Looking back, I now see that negative attitudes about group living were inevitable in a society that worships individual enterprise. We grew up watching John Wayne conquering the west single-handedly, and most of us assume there’s something wrong with us if we can’t make it on our own. And anyway human beings are messy and hard to get along with. It’s easier to retreat into homes with only one or two other individuals.
The problem is, we’re social creatures, and if we lean too far towards individuality, we undermine the foundation of family, community, and country. This is, in fact, a danger near whose brink we seem to be teetering. According to the scholar Robert Putnam, our civic engagement has been on a downward slide for decades. In his book “Bowling Alone,” Putnam says we are neglecting the communities that sustain us. The lack of participation could be a recipe for disaster, especially considering that aging boomers are supposed to overwhelm our social systems.
So what will save us from this ominous prediction? Frank Schaeffer’s memoir reminds me that the solution may already be locked away in the memories of millions of boomers who at one time were an idealistic bunch, trying to find new ways to work together to solve the world’s problems. By resurrecting our former passion for groups, we may be able to solve Robert Putnam’s civic disintegration as well as the boomer drain on society.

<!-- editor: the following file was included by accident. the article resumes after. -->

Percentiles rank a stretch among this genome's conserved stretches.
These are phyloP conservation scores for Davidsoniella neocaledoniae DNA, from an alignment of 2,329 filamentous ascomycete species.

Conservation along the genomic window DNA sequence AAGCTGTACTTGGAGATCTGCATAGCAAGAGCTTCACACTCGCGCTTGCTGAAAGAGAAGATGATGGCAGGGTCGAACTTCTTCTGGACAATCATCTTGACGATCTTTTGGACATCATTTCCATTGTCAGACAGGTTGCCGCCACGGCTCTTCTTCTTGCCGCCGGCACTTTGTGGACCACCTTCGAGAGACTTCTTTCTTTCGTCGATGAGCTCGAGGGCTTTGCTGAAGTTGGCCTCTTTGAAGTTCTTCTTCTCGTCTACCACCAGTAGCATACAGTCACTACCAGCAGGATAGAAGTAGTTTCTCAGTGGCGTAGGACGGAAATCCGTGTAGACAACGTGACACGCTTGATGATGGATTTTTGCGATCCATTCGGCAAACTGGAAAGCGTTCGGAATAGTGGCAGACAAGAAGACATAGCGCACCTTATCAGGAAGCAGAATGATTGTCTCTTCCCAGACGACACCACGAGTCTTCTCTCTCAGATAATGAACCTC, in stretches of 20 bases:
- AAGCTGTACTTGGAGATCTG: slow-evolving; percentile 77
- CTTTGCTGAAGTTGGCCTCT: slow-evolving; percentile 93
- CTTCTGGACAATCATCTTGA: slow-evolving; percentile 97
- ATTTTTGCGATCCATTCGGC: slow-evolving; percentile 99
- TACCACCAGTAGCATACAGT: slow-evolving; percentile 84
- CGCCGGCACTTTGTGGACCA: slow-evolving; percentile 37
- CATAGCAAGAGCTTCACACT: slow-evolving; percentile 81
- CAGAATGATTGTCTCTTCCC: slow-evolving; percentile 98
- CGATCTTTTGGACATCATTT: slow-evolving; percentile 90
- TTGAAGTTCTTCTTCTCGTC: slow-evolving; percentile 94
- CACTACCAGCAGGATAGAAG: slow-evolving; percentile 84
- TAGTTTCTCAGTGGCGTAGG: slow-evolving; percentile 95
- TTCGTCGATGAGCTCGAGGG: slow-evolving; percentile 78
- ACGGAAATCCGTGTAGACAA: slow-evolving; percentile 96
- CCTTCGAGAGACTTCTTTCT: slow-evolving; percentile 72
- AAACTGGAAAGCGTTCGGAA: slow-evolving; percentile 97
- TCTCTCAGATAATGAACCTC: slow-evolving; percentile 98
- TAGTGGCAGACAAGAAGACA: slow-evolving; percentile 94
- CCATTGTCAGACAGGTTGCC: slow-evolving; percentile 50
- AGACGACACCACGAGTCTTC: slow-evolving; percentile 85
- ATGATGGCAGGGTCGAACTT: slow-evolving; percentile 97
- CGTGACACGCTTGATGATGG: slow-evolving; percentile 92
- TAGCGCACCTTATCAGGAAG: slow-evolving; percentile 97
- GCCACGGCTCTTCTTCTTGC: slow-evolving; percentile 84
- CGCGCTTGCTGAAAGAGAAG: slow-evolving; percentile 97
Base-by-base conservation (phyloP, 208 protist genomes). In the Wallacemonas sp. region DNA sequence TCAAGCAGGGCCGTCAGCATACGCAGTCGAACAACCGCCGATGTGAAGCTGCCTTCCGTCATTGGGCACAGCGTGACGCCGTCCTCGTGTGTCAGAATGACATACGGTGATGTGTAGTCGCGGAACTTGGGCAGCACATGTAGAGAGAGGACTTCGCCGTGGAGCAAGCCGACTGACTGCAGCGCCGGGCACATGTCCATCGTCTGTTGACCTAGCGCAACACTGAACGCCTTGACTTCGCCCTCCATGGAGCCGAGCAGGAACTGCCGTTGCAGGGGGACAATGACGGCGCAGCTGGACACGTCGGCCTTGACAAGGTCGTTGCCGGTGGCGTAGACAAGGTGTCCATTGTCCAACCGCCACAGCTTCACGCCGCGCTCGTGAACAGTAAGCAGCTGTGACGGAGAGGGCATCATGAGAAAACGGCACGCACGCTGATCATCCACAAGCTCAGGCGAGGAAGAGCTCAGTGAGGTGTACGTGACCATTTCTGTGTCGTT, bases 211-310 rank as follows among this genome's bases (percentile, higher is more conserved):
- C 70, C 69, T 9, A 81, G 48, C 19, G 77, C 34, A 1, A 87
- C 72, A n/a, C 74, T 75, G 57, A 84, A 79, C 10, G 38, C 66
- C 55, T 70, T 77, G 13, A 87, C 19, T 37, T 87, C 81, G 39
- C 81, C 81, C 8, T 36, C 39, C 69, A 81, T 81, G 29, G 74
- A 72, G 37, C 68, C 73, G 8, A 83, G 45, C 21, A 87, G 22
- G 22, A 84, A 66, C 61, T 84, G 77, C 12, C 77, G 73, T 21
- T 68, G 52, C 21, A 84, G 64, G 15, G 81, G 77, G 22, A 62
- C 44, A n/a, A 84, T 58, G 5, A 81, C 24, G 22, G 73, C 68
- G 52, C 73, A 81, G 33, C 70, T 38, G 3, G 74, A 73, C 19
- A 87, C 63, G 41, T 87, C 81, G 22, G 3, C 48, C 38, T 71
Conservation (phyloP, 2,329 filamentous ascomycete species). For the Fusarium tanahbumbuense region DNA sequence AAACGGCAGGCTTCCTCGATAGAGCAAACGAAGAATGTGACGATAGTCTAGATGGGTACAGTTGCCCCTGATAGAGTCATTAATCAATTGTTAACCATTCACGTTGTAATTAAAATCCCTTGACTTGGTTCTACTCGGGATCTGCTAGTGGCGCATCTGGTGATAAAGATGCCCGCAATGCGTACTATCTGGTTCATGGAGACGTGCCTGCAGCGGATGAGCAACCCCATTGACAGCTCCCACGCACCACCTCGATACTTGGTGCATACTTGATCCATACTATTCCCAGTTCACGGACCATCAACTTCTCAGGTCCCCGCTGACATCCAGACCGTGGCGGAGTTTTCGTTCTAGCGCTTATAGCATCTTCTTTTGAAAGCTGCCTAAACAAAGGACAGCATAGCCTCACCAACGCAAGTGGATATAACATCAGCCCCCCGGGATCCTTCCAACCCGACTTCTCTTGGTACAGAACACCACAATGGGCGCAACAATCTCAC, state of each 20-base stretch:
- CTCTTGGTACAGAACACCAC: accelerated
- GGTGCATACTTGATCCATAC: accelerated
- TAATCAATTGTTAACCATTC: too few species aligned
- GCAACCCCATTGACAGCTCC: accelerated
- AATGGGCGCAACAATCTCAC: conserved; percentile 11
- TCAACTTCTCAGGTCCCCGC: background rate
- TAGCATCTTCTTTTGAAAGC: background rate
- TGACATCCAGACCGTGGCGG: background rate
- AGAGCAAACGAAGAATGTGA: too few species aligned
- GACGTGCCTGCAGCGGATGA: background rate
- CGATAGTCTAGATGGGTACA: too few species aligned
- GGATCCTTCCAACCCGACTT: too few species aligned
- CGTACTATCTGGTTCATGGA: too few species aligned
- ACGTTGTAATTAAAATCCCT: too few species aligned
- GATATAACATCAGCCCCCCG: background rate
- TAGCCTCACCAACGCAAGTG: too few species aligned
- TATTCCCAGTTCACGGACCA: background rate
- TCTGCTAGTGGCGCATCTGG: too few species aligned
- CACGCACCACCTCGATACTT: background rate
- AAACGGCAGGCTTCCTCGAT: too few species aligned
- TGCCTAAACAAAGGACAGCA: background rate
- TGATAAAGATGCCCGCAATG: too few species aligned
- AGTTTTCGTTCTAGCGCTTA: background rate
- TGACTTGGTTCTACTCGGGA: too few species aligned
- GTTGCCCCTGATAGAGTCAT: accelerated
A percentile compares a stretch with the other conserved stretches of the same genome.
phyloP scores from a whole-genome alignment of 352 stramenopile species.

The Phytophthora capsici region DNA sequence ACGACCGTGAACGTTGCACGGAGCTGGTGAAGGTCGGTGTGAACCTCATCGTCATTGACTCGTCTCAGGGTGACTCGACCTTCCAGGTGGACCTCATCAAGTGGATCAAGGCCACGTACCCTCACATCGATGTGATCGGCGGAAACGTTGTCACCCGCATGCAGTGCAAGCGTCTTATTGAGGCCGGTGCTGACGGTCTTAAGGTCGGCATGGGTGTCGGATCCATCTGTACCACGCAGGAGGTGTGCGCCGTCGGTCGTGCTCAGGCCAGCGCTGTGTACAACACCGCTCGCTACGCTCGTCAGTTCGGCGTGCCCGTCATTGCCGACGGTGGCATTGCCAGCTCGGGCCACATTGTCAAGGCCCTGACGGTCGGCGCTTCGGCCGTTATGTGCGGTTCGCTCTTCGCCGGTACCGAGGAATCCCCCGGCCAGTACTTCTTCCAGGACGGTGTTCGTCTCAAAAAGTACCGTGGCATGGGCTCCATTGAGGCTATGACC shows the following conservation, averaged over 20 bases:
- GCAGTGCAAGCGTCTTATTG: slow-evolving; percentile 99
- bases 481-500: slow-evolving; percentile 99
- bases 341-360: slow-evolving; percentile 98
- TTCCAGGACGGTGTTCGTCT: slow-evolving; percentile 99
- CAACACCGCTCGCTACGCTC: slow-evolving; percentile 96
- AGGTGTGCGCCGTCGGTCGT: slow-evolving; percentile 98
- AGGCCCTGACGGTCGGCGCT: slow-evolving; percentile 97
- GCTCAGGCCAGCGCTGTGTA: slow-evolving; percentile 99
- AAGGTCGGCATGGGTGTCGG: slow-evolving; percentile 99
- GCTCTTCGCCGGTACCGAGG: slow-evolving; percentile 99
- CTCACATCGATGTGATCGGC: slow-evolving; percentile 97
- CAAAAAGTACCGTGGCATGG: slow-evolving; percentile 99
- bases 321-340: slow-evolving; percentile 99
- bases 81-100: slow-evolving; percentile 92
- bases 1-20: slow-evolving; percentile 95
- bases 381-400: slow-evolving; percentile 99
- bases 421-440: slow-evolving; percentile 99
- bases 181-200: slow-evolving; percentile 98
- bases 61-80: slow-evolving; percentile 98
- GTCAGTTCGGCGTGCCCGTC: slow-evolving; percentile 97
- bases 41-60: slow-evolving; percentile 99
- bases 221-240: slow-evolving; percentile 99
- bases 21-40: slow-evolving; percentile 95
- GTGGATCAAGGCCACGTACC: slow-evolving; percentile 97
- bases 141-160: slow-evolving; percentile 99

Communal situations are not as far fetched as they might sound. Retirement communities as well as other types of shared living reduce loneliness at the same time that they reduce expenses. My mom lived in a high rise building until the end of her life. It was a community in a building, much more fun than a single-dwelling home. Mom routinely made friends in the elevator, the lobby, and the swimming pool. And living together reduces our impact on the environment. (See notes below for further reading)
And we don’t need to live together to solve social problems. All sorts of groups let us join forces. There are writing groups, education groups, support groups, and senior service groups. Volunteering may sound impractical, but community service can also open doorways to a new career. (To learn more on this potential, read this article.) And you can also gain valuable skills, perhaps the most important one being the skill of working in a group.
It’s ironic that communes have been stereotyped as anti-social. In fact, living together requires sophisticated social skills, and many of us have already learned these skills, while all of us could benefit by learning more. Getting along in groups may actually be the key to world peace.